Canada has hosted two renditions of the Olympic Winter Games with the 1988 Games in Calgary and the 2010 Games in Vancouver. One of the marquee events of the Olympic Winter Games is the Ski Jumping events, which also requires a considerable amount of infrastructure and investment. With this, both Canadian Olympic venues have Ski Jumps built, but due to lack of funding and support in the Canadian system, neither complexes are fully operational for the National Jumping teams to train.
The 2022 Olympic Winter Games in Beijing, China, brought the Olympic debut of the mixed team event. For the first time in the Olympics, the Mixed Team Ski Jumping event went down on February 7th. The discipline, which has been contested regularly on the Ski Jumping World Cup circuit, consists of four jumpers that perform two jumps each. Each nation’s team comprises two female jumpers and two male jumpers.
The lineups for many heavy-hitting ski Jumping nations seemed exceptionally stacked, with Japan’s team including the men’s winner from the previous day, Ryoyu Kobayashi, and 2019 World Champion Dawid Kubacki making an appearance for Poland’s team. Kubacki also won silver, just behind Kobayashi in the individual competition. Canada’s team included three first-time Olympians in 18-year-old Alexandria Loutit, 20-year-old Abigail Strate, 24-year-old Matthew Soukup. The team was headed by four-time Olympian Mackenzie Boyd-Clowes, whose previous Olympic best was 12th in Vancouver 2010.
The first round of competition brought controversy early to the event, with German medal favorites disqualified due to a suit violation. After the first round, Canada sat fourth, already a surprisingly high result for such a young team with a massive lack of funding.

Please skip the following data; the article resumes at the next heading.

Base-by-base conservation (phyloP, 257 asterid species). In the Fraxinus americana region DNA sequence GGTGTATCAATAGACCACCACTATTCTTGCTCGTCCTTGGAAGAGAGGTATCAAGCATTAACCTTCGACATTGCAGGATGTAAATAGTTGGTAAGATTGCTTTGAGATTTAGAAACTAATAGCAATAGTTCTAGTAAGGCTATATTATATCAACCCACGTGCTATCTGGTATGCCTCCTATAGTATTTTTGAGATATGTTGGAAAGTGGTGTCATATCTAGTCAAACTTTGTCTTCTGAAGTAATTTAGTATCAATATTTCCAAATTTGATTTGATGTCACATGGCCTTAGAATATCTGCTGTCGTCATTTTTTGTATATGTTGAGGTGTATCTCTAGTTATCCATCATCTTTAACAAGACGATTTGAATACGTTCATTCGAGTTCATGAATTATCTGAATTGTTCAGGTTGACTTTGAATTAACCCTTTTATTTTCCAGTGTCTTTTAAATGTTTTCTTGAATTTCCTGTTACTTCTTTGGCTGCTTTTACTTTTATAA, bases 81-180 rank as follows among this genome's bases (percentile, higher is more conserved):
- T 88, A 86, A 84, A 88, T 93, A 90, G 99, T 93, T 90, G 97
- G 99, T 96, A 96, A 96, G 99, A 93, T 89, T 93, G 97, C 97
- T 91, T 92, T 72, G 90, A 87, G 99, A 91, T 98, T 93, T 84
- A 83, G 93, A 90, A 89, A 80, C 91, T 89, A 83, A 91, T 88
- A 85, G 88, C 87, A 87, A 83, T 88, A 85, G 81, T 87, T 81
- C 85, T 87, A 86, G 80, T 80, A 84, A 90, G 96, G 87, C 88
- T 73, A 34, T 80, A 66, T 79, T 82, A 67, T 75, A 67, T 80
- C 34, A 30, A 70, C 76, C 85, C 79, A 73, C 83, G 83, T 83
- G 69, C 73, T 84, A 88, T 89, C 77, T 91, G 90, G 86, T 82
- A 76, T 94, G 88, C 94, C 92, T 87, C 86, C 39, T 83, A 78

Into the second round of jumping, odds swung further in Canada’s favor. On top of Germany’s disqualification, Japan and Austria both had athletes disqualified for similar issues & those athletes’ scores were erased. The young Canadian team had been presented a huge opportunity and was set to capitalize on it. Two of the four athletes improved on their first jump distance on their second attempt, and Mackenzie Boyd-Clowes hit the same distance of 101.5 meters (333ft). Canada’s jumps in the second round were middle of the pack in 5th, but disqualifications of Austria’s Daniela Irashko-Stolz put them into fourth. Norway’s team, jumping after Canada, then had two athletes disqualified after the second jump. Canada had a medal.
The Canadian Ski Jumping team is a defining example of resiliency. The program is criminally underfunded, and both complexes in Canada are either fully closed or only open for competitions. Each of the four athletes on Canada’s Olympic team has moved to Slovenia and spent most of their year away from home. Currently, the pathway to World Cup for Canadian ski jumping hopefuls is full of roadblocks, including a lack of support or knowledge about the sport. Hopefully, a bronze medal for the young Canadian team will lead to more interest in the sport from North Americans, as viewers will undoubtedly be seeing more of these young athletes.
The men’s Olympic Ski Jumping continues with the Large Hill competition on February 12th. USA Athletes include Casey Larson, Kevin Bickner, Patrick Gasienica from Illinois, and Decker Dean from Colorado.